Laying bare the reality of ancient Greek and Roman sculpture With the use of VR technology

July 3, 2020

Western Art History

Laying bare the reality of ancient Greek and Roman sculpture
With the use of VR technology

Virtual reality (VR) technology has become a familiar presence in our lives. In fact, its impact is being felt even in the world of art history research. Armed with the latest in 3D scanning techniques, Associate Professor Kyoko Sengoku-Haga has penetrated deep into issues surrounding the reproduction of ancient sculptures and the identification of their creators. Here, she shows how VR technology offers us a glimpse of reality from over two millennia ago.

By Kyoko Sengoku-Haga
Associate Professor, Graduate School of Humanities and Sociology

The Latin for art is “ars,” which, while originally having the meaning of “skill,” remains nonetheless familiar to us as the etymological origin of the English term. Yet when we hear that the Greek word for art is “techne” (τέχνη), from which we also derive words such as “technique” and “technology,” we might feel that the term is a bit out of place.

However, in ancient Greece, the artists were unquestionably first-rate technicians. When the technology for casting life-size bronze statues was developed in the latter decades of the sixth century BC, it seems that people not only admired the tanned radiance of life-size images of nude males expressing such lifelike movement, but even felt the uncanny sense of discomfort that we ourselves feel in the presence of realistic robots (Figure 1).

On the other hand, while ancient Rome is famous for its construction technology, its massive buildings were also often adorned with huge numbers of statues. This was made possible by a precision reproduction technique for marble sculpture that was devised in the first century BC. A large number of precision copies were produced from a single original by creating a plaster mold from it, carefully measuring the points of the surface in three dimensions using a compass or similar tool, and then copying these onto marble blocks.

Figure 1
Riace Warrior Statue A
Circa 460 to 440 BC
Discovered in the waters off the coast of Riace Marina, near the southern tip of the Italian Peninsula. National Archaeological Museum of Reggio Calabria. A valuable original bronze statue, rather than a copy from the Roman period.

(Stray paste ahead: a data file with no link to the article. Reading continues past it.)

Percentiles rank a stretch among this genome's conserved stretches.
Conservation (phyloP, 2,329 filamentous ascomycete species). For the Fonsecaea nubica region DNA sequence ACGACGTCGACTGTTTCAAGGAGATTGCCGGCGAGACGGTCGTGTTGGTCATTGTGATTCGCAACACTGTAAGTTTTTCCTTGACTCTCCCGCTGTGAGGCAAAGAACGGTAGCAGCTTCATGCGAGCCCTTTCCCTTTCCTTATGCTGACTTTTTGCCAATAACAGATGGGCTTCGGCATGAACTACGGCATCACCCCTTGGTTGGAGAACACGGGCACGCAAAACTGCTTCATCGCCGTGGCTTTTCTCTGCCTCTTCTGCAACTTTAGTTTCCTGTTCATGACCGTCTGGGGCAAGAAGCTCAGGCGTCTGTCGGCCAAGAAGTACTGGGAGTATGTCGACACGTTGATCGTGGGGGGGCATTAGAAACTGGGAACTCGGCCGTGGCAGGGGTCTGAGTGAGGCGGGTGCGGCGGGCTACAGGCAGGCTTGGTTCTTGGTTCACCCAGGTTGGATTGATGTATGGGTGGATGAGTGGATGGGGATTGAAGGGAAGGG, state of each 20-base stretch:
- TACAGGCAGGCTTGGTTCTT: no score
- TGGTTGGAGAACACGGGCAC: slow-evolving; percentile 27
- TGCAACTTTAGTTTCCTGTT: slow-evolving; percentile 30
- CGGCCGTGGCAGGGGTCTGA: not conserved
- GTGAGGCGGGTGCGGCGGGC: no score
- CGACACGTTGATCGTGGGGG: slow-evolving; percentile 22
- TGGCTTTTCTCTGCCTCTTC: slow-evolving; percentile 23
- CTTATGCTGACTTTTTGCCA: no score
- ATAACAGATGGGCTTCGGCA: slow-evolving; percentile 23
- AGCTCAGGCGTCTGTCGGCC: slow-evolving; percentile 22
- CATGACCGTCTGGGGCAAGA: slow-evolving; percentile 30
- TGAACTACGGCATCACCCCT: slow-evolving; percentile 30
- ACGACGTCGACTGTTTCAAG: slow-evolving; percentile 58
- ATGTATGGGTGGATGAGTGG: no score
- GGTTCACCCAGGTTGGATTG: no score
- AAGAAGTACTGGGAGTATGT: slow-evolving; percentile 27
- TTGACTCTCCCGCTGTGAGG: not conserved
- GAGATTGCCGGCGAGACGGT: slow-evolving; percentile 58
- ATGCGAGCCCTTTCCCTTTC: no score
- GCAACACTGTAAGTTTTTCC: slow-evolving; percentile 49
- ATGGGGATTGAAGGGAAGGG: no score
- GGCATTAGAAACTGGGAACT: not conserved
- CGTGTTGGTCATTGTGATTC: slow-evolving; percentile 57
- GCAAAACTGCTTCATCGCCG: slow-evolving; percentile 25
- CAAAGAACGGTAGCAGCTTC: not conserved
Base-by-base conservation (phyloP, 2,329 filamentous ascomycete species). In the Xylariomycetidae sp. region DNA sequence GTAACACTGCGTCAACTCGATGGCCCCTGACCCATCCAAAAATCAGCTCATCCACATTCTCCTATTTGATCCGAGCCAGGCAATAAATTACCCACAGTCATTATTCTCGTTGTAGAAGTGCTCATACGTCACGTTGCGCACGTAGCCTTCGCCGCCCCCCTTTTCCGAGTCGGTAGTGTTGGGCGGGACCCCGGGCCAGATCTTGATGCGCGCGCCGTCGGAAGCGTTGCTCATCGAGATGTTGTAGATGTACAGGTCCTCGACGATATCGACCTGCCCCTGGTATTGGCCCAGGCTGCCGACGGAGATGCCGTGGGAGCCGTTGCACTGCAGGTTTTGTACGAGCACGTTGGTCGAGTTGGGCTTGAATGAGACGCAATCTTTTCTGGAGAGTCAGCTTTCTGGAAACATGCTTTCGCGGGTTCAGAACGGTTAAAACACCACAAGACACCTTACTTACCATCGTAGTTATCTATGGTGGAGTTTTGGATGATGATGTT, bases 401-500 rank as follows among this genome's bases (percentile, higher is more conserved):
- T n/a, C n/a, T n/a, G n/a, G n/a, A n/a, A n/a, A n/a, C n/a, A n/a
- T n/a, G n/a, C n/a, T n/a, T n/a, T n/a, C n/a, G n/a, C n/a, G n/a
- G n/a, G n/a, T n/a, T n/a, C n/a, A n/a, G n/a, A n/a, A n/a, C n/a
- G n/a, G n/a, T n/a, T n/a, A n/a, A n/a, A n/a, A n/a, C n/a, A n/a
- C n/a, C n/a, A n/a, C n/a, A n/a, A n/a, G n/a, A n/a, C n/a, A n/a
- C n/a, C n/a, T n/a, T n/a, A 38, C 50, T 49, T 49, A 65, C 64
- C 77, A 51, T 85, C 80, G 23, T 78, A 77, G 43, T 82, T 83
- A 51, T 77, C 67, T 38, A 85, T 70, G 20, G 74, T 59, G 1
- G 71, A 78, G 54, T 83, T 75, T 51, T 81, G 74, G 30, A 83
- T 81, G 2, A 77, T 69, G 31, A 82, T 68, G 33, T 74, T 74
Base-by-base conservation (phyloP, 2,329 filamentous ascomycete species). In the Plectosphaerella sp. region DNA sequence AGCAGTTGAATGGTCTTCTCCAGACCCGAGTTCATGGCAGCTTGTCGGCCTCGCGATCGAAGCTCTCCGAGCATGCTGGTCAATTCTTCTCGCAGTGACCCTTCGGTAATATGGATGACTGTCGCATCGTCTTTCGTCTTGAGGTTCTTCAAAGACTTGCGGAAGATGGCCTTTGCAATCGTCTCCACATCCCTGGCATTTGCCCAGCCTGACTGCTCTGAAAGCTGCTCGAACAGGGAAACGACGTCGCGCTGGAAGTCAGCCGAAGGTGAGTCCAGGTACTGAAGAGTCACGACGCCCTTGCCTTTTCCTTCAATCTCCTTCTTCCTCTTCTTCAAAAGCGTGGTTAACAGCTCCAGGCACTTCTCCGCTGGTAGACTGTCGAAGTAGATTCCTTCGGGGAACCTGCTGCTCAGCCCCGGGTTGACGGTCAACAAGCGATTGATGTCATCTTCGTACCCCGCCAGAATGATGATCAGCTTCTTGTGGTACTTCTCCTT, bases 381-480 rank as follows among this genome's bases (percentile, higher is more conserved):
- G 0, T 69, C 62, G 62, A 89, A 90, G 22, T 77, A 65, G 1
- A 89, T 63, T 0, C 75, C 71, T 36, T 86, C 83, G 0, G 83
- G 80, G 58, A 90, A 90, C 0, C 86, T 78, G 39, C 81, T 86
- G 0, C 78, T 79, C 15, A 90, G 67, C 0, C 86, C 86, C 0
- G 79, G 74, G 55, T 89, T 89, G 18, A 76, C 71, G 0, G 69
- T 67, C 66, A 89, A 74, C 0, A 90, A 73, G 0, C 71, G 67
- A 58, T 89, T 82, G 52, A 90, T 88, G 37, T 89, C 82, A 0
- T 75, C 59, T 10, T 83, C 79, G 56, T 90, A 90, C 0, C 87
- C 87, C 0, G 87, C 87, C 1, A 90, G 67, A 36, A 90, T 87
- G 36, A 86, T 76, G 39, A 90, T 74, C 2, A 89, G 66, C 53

Figure 2
Doryphoros (“Spear-bearer”)
A first-century marble copy (the original dates to circa 450 to 440 BC). Excavated from a palaestra (training ground) at Pompeii. National Archaeological Museum of Naples.
Figure 3
Diadumenos (“Youth tying a fillet around his head”)
A marble copy from circa 100 BC.
(original dated to circa 420 BC)
Excavated at Delos. National Archaeological Museum, Athens.

Let’s examine the technical capabilities of the Greeks and Romans by using today’s latest technology. The Doryphoros, by the 5th century BC Greek sculptor Polykleitos, was copied many times during the Roman period. Although the original bronze statue is no longer extant, copies from the Roman period do survive in the form of marble and bronze statues (Figure 2). As a test, we made 3D-scans of four high-quality copies and juxtaposed the resulting 3D models on the computer. We found that despite the fact that the angles of the arms and legs varied for the individual copies (likely because they were copied part by part) and slight differences of scale (perhaps caused by bronze shrinkage), the shapes of the faces and feet were almost identical, to within 2mm even in places with many errors. Their reproduction techniques were surprisingly advanced.

Figure 4
A 3D shape comparison of the faces of Polykleitos’s Doryphoros and Diadumenos with three “Amazon” statue types (Takeshi Oishi Laboratory, Institute of Industrial Science, The University of Tokyo)

With such precision, we should also be able to compare the shape of the original via the copies. A later work by Polykleitos is known as the Diadumenos (Figure 3). When we created 3D models to compare the Roman-period copies of these two works, we again found that the shapes of their faces and feet matched – Polykleitos had saved the original mold of the Doryphoros to use as the basis for creating the original mold of the Diadumenos. Such ingenuity in improving the efficiency of the work evokes the spirit of the technician more than of the artist.

In that case, then perhaps we could also use this method of comparing three-dimensional forms to identify creators. According to a classical text, it once transpired that several sculptors were each to fashion their own statue of an Amazon woman, with the best work to be decided by mutual agreement. As a result, first place was awarded to Polykleitos, second to Phidias, and third to Kresilas. Exactly three types are also known among copies of the Amazon statues dating to the Roman period. However, researchers’ opinions are divided over which of these is the work of Polykleitos, with little prospect of settling the matter. So, we scanned the heads of these three types of Amazons and compared them with the Doryphoros and Diadumenos. When we did, amazingly, we found only one that constituted a perfect match (Figure 4, Sosicles-type). 3D technology is thus rather useful for the study of ancient sculpture.


* This article was originally printed in Tansei 38 (Japanese language only). All information in this article is as of March 2019.


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